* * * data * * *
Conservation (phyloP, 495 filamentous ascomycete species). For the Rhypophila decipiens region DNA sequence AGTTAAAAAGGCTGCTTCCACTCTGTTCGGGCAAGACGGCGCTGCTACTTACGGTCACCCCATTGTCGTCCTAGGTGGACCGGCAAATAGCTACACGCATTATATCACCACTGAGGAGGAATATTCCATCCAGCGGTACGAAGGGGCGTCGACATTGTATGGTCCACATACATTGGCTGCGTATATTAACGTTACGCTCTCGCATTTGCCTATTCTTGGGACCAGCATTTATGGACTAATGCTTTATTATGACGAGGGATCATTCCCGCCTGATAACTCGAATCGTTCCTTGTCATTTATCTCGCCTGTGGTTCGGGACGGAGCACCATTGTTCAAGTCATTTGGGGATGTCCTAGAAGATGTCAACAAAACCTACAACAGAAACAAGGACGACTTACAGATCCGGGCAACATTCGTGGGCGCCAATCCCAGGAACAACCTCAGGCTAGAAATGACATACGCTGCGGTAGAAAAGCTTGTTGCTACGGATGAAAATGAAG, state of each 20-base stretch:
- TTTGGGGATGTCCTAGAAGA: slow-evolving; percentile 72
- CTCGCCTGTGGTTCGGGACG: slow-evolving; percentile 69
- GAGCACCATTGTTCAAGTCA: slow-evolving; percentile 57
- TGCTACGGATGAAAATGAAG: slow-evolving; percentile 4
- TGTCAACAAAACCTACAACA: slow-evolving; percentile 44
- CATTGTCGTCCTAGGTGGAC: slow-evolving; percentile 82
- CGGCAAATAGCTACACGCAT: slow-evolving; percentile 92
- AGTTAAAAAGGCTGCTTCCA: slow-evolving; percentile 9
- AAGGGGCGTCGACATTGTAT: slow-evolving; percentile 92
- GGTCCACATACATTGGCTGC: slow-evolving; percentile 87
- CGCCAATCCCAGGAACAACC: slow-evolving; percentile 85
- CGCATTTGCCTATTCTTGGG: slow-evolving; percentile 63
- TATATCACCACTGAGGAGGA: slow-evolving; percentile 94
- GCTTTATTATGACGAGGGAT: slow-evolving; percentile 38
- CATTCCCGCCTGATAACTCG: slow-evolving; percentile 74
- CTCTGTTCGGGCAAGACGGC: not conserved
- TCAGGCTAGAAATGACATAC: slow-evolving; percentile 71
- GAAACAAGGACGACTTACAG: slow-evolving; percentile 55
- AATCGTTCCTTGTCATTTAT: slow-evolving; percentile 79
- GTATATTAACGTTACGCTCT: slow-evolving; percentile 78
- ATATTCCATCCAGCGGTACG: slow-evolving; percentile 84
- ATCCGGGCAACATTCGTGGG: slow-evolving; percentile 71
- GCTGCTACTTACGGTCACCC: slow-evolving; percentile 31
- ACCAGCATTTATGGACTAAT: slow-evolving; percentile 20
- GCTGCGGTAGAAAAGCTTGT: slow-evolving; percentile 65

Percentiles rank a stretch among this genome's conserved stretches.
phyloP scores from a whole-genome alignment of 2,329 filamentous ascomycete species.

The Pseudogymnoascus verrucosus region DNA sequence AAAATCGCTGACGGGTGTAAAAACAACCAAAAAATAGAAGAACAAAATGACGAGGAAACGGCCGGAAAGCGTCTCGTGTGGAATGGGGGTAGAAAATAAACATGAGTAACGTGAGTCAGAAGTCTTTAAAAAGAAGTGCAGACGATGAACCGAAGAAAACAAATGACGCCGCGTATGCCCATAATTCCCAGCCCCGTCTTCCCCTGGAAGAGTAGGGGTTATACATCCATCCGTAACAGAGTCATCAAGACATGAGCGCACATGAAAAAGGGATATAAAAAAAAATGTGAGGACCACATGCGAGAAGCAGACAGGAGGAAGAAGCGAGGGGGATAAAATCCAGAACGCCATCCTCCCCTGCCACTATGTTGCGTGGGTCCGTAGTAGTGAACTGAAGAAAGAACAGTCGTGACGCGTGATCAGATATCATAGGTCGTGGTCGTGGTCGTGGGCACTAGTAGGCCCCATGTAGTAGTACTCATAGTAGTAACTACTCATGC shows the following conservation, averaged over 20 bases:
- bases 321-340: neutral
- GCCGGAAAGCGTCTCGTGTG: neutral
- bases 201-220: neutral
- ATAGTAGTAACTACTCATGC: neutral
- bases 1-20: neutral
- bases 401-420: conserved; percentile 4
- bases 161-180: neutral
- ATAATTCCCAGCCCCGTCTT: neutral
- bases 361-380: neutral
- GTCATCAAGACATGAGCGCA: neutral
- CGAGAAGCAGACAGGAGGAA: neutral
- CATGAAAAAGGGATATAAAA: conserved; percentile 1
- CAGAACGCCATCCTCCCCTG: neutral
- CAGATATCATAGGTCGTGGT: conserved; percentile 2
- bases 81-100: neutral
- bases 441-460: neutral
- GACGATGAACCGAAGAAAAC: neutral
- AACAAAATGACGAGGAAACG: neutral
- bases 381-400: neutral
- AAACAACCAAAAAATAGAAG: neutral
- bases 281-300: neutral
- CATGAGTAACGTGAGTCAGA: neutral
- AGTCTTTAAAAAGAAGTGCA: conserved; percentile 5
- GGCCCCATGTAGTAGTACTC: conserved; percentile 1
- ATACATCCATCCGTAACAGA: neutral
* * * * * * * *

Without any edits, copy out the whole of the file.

Conservation (phyloP, 495 filamentous ascomycete species). For the Rhypophila decipiens region DNA sequence AGTTAAAAAGGCTGCTTCCACTCTGTTCGGGCAAGACGGCGCTGCTACTTACGGTCACCCCATTGTCGTCCTAGGTGGACCGGCAAATAGCTACACGCATTATATCACCACTGAGGAGGAATATTCCATCCAGCGGTACGAAGGGGCGTCGACATTGTATGGTCCACATACATTGGCTGCGTATATTAACGTTACGCTCTCGCATTTGCCTATTCTTGGGACCAGCATTTATGGACTAATGCTTTATTATGACGAGGGATCATTCCCGCCTGATAACTCGAATCGTTCCTTGTCATTTATCTCGCCTGTGGTTCGGGACGGAGCACCATTGTTCAAGTCATTTGGGGATGTCCTAGAAGATGTCAACAAAACCTACAACAGAAACAAGGACGACTTACAGATCCGGGCAACATTCGTGGGCGCCAATCCCAGGAACAACCTCAGGCTAGAAATGACATACGCTGCGGTAGAAAAGCTTGTTGCTACGGATGAAAATGAAG, state of each 20-base stretch:
- TTTGGGGATGTCCTAGAAGA: slow-evolving; percentile 72
- CTCGCCTGTGGTTCGGGACG: slow-evolving; percentile 69
- GAGCACCATTGTTCAAGTCA: slow-evolving; percentile 57
- TGCTACGGATGAAAATGAAG: slow-evolving; percentile 4
- TGTCAACAAAACCTACAACA: slow-evolving; percentile 44
- CATTGTCGTCCTAGGTGGAC: slow-evolving; percentile 82
- CGGCAAATAGCTACACGCAT: slow-evolving; percentile 92
- AGTTAAAAAGGCTGCTTCCA: slow-evolving; percentile 9
- AAGGGGCGTCGACATTGTAT: slow-evolving; percentile 92
- GGTCCACATACATTGGCTGC: slow-evolving; percentile 87
- CGCCAATCCCAGGAACAACC: slow-evolving; percentile 85
- CGCATTTGCCTATTCTTGGG: slow-evolving; percentile 63
- TATATCACCACTGAGGAGGA: slow-evolving; percentile 94
- GCTTTATTATGACGAGGGAT: slow-evolving; percentile 38
- CATTCCCGCCTGATAACTCG: slow-evolving; percentile 74
- CTCTGTTCGGGCAAGACGGC: not conserved
- TCAGGCTAGAAATGACATAC: slow-evolving; percentile 71
- GAAACAAGGACGACTTACAG: slow-evolving; percentile 55
- AATCGTTCCTTGTCATTTAT: slow-evolving; percentile 79
- GTATATTAACGTTACGCTCT: slow-evolving; percentile 78
- ATATTCCATCCAGCGGTACG: slow-evolving; percentile 84
- ATCCGGGCAACATTCGTGGG: slow-evolving; percentile 71
- GCTGCTACTTACGGTCACCC: slow-evolving; percentile 31
- ACCAGCATTTATGGACTAAT: slow-evolving; percentile 20
- GCTGCGGTAGAAAAGCTTGT: slow-evolving; percentile 65

Percentiles rank a stretch among this genome's conserved stretches.
phyloP scores from a whole-genome alignment of 2,329 filamentous ascomycete species.

The Pseudogymnoascus verrucosus region DNA sequence AAAATCGCTGACGGGTGTAAAAACAACCAAAAAATAGAAGAACAAAATGACGAGGAAACGGCCGGAAAGCGTCTCGTGTGGAATGGGGGTAGAAAATAAACATGAGTAACGTGAGTCAGAAGTCTTTAAAAAGAAGTGCAGACGATGAACCGAAGAAAACAAATGACGCCGCGTATGCCCATAATTCCCAGCCCCGTCTTCCCCTGGAAGAGTAGGGGTTATACATCCATCCGTAACAGAGTCATCAAGACATGAGCGCACATGAAAAAGGGATATAAAAAAAAATGTGAGGACCACATGCGAGAAGCAGACAGGAGGAAGAAGCGAGGGGGATAAAATCCAGAACGCCATCCTCCCCTGCCACTATGTTGCGTGGGTCCGTAGTAGTGAACTGAAGAAAGAACAGTCGTGACGCGTGATCAGATATCATAGGTCGTGGTCGTGGTCGTGGGCACTAGTAGGCCCCATGTAGTAGTACTCATAGTAGTAACTACTCATGC shows the following conservation, averaged over 20 bases:
- bases 321-340: neutral
- GCCGGAAAGCGTCTCGTGTG: neutral
- bases 201-220: neutral
- ATAGTAGTAACTACTCATGC: neutral
- bases 1-20: neutral
- bases 401-420: conserved; percentile 4
- bases 161-180: neutral
- ATAATTCCCAGCCCCGTCTT: neutral
- bases 361-380: neutral
- GTCATCAAGACATGAGCGCA: neutral
- CGAGAAGCAGACAGGAGGAA: neutral
- CATGAAAAAGGGATATAAAA: conserved; percentile 1
- CAGAACGCCATCCTCCCCTG: neutral
- CAGATATCATAGGTCGTGGT: conserved; percentile 2
- bases 81-100: neutral
- bases 441-460: neutral
- GACGATGAACCGAAGAAAAC: neutral
- AACAAAATGACGAGGAAACG: neutral
- bases 381-400: neutral
- AAACAACCAAAAAATAGAAG: neutral
- bases 281-300: neutral
- CATGAGTAACGTGAGTCAGA: neutral
- AGTCTTTAAAAAGAAGTGCA: conserved; percentile 5
- GGCCCCATGTAGTAGTACTC: conserved; percentile 1
- ATACATCCATCCGTAACAGA: neutral